It is widely accepted that dynamic and reversible tumour cell plasticity is required for metastasis, however, in vivo steps and molecular mechanisms are poorly elucidated. We demonstrate here that monocytic (mMDSC) and granulocytic (gMDSC) subsets of myeloid-derived suppressor cells infiltrate in the primary tumour and distant organs with different time kinetics and regulate spatiotemporal tumour plasticity. Using co-culture experiments and mouse transcriptome analyses in syngeneic mouse models, we provide evidence that tumour-infiltrated mMDSCs facilitate tumour cell dissemination from the primary site by inducing EMT/CSC phenotype. In contrast, pulmonary gMDSC infiltrates support the metastatic growth by reverting EMT/CSC phenotype and promoting tumour cell proliferation. Furthermore, lung-derived gMDSCs isolated from tumour-bearing animals enhance metastatic growth of already disseminated tumour cells. MDSC-induced 'metastatic gene signature' derived from murine syngeneic model predicts poor patient survival in the majority of human solid tumours. Thus spatiotemporal MDSC infiltration may have clinical implications in tumour progression.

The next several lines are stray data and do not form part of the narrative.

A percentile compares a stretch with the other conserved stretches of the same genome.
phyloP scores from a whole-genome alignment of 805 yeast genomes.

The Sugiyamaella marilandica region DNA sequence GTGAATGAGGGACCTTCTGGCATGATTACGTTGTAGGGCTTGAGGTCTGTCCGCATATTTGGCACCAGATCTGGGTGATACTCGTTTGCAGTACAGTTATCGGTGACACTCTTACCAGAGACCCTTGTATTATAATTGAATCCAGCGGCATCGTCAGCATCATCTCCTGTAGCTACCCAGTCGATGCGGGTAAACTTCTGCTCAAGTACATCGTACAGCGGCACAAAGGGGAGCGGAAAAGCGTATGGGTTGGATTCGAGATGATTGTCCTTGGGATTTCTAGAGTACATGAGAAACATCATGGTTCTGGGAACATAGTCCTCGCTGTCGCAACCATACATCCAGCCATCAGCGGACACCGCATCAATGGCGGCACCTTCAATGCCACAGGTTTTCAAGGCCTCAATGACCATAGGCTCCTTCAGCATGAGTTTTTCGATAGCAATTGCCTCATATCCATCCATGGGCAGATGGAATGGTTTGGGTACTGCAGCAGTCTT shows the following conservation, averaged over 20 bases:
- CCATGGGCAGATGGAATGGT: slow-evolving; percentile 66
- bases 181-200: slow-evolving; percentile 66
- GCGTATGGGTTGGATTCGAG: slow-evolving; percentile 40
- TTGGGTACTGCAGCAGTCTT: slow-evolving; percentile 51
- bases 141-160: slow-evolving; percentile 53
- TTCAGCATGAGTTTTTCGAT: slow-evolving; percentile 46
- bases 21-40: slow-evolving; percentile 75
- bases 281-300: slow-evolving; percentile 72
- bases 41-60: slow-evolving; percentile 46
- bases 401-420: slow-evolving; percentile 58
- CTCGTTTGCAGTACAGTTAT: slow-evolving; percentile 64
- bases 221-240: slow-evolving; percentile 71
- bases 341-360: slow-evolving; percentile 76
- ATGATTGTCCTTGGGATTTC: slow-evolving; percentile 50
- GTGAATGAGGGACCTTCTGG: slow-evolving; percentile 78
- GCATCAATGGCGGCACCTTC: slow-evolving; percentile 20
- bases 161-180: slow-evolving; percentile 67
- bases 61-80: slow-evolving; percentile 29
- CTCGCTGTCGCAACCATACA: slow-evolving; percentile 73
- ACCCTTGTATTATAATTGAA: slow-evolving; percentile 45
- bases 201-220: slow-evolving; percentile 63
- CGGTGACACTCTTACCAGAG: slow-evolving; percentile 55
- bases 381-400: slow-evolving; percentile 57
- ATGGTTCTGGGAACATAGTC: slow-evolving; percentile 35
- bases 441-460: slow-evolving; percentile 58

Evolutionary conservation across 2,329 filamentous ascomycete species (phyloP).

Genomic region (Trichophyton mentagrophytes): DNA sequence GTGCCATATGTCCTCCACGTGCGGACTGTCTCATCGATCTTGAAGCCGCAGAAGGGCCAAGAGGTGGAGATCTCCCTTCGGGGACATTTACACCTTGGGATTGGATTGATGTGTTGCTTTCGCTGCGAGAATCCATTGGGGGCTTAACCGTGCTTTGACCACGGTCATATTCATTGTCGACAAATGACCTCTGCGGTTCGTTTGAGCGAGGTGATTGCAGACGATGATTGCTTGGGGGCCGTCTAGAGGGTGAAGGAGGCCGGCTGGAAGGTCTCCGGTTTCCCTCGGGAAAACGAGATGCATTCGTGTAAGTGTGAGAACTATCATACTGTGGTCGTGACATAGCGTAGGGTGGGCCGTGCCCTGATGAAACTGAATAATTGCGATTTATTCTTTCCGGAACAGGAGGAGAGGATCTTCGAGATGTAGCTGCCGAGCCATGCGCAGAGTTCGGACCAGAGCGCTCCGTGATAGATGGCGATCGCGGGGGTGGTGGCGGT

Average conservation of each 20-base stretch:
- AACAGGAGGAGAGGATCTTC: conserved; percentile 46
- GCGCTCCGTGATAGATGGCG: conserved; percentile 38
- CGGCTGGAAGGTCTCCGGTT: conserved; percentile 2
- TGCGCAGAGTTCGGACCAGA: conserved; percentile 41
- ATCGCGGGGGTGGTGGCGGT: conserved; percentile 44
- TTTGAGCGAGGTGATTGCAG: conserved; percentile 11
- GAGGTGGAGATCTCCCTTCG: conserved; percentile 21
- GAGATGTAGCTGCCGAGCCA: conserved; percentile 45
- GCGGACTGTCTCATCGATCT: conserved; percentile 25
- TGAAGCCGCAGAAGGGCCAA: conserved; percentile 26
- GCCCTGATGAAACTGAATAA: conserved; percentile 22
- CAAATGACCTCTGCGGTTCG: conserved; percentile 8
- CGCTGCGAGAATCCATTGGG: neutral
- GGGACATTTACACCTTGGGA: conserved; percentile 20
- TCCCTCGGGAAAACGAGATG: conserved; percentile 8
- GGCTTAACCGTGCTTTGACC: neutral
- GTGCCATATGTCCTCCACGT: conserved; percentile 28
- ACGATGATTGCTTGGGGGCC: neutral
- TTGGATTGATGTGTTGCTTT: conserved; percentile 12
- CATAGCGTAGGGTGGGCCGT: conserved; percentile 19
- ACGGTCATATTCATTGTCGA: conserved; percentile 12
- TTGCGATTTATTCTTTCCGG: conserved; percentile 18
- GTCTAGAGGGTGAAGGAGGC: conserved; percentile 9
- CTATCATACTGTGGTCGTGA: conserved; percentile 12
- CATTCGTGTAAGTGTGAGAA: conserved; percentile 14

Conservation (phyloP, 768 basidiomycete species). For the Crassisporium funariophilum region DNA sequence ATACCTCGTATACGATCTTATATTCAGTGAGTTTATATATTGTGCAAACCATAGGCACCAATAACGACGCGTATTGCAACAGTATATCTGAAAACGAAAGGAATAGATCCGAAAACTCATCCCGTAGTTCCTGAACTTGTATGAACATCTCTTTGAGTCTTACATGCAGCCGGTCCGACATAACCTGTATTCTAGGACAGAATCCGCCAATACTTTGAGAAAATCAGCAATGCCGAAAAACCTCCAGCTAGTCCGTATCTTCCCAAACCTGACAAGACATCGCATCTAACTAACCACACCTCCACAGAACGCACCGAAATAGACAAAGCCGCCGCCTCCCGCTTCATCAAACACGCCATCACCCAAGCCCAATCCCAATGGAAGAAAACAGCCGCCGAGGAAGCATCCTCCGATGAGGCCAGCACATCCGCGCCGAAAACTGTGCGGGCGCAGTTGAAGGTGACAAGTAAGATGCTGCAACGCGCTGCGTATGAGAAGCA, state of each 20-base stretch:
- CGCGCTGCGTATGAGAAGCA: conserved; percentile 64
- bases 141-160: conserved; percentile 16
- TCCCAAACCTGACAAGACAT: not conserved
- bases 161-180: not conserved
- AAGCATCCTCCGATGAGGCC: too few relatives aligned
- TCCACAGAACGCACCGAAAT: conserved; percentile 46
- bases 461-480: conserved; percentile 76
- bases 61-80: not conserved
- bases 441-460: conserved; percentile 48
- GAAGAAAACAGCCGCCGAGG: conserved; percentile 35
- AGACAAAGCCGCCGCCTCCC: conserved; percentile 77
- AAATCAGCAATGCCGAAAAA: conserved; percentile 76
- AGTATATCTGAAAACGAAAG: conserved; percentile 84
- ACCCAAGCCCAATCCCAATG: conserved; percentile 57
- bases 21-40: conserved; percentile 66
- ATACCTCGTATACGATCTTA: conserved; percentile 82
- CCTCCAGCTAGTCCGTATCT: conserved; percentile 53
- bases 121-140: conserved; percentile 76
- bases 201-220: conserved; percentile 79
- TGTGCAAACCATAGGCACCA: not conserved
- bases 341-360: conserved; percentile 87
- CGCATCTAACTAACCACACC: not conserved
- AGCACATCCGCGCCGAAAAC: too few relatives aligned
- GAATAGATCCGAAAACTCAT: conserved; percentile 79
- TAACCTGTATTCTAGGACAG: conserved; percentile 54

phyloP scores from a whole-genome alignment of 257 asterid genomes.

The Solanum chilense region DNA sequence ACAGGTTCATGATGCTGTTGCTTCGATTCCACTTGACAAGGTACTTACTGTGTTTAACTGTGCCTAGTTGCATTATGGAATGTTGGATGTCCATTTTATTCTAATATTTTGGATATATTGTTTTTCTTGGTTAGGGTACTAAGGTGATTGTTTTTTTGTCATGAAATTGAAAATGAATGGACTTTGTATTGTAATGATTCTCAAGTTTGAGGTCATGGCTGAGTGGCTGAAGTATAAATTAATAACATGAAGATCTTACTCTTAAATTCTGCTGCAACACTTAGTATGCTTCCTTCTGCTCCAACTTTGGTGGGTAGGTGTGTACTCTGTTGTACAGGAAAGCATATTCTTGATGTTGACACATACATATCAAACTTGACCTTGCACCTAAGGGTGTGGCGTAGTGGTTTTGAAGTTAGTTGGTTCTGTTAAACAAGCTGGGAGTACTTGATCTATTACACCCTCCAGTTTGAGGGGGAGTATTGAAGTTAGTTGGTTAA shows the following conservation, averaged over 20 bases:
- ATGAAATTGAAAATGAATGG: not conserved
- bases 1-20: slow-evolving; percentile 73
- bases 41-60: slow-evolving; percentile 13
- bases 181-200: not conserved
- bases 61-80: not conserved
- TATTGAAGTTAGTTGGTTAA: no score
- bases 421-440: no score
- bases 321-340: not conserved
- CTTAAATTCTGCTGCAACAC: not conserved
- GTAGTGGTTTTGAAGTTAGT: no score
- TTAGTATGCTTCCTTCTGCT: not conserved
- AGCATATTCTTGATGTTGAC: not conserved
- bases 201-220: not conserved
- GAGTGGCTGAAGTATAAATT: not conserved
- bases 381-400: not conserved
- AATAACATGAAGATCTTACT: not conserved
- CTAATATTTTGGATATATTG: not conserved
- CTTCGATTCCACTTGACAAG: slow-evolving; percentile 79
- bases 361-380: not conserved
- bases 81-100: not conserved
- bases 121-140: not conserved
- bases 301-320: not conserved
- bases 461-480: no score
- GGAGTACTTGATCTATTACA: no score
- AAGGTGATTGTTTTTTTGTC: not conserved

Pardanani A, Lasho T, Elala Y, et al.
Next-generation sequencing in systemic mastocytosis: Derivation of a mutation-augmented clinical prognostic model for survival.
Am J Hematol. 2016; 91(9):888-93 [PubMed] Related Publications
In routine practice, the World Health Organization classification of systemic mastocytosis (SM) is also the de facto prognostic system; a core value is distinguishing indolent (ISM) from advanced SM (includes aggressive SM [ASM], SM with associated hematological neoplasm [SM-AHN] and mast cell leukemia [MCL]). We sequenced 27 genes in 150 SM patients to identify mutations that could be integrated into a clinical-molecular prognostic model for survival. Forty four patients (29%) had ISM, 25 (17%) ASM, 80 (53%) SM-AHN and 1 (0.7%) MCL; overall KITD816V prevalence was 75%. In 87 patients, 148 non-KIT mutations were detected; the most frequently mutated genes were TET2 (29%), ASXL1 (17%), and CBL (11%), with significantly higher mutation frequency in SM-AHN > ASM > ISM (P < 0.0001). In advanced SM, ASXL1 and RUNX1 mutations were associated with inferior survival. In multivariate analysis, age > 60 years (HR = 2.4), hemoglobin < 10 g/dL or transfusion-dependence (HR = 1.7), platelet count < 150 × 10(9) /L (HR = 3.2), serum albumin < 3.5 g/dL (HR = 2.6), and ASXL1 mutation (HR = 2.3) were associated with inferior survival. A mutation-augmented prognostic scoring system (MAPSS) based on these parameters stratified advanced SM patients into high-, intermediate-, and low-risk groups with median survival of 5, 21 and 86 months, respectively (P < 0.0001). These data should optimize risk-stratification and treatment selection for advanced SM patients. Am. J. Hematol. 91:888-893, 2016. © 2016 Wiley Periodicals, Inc.

Corcelle-Termeau E, Vindeløv SD, Hämälistö S, et al.
Excess sphingomyelin disturbs ATG9A trafficking and autophagosome closure.
Autophagy. 2016; 12(5):833-49 [PubMed] Free Access to Full Article Related Publications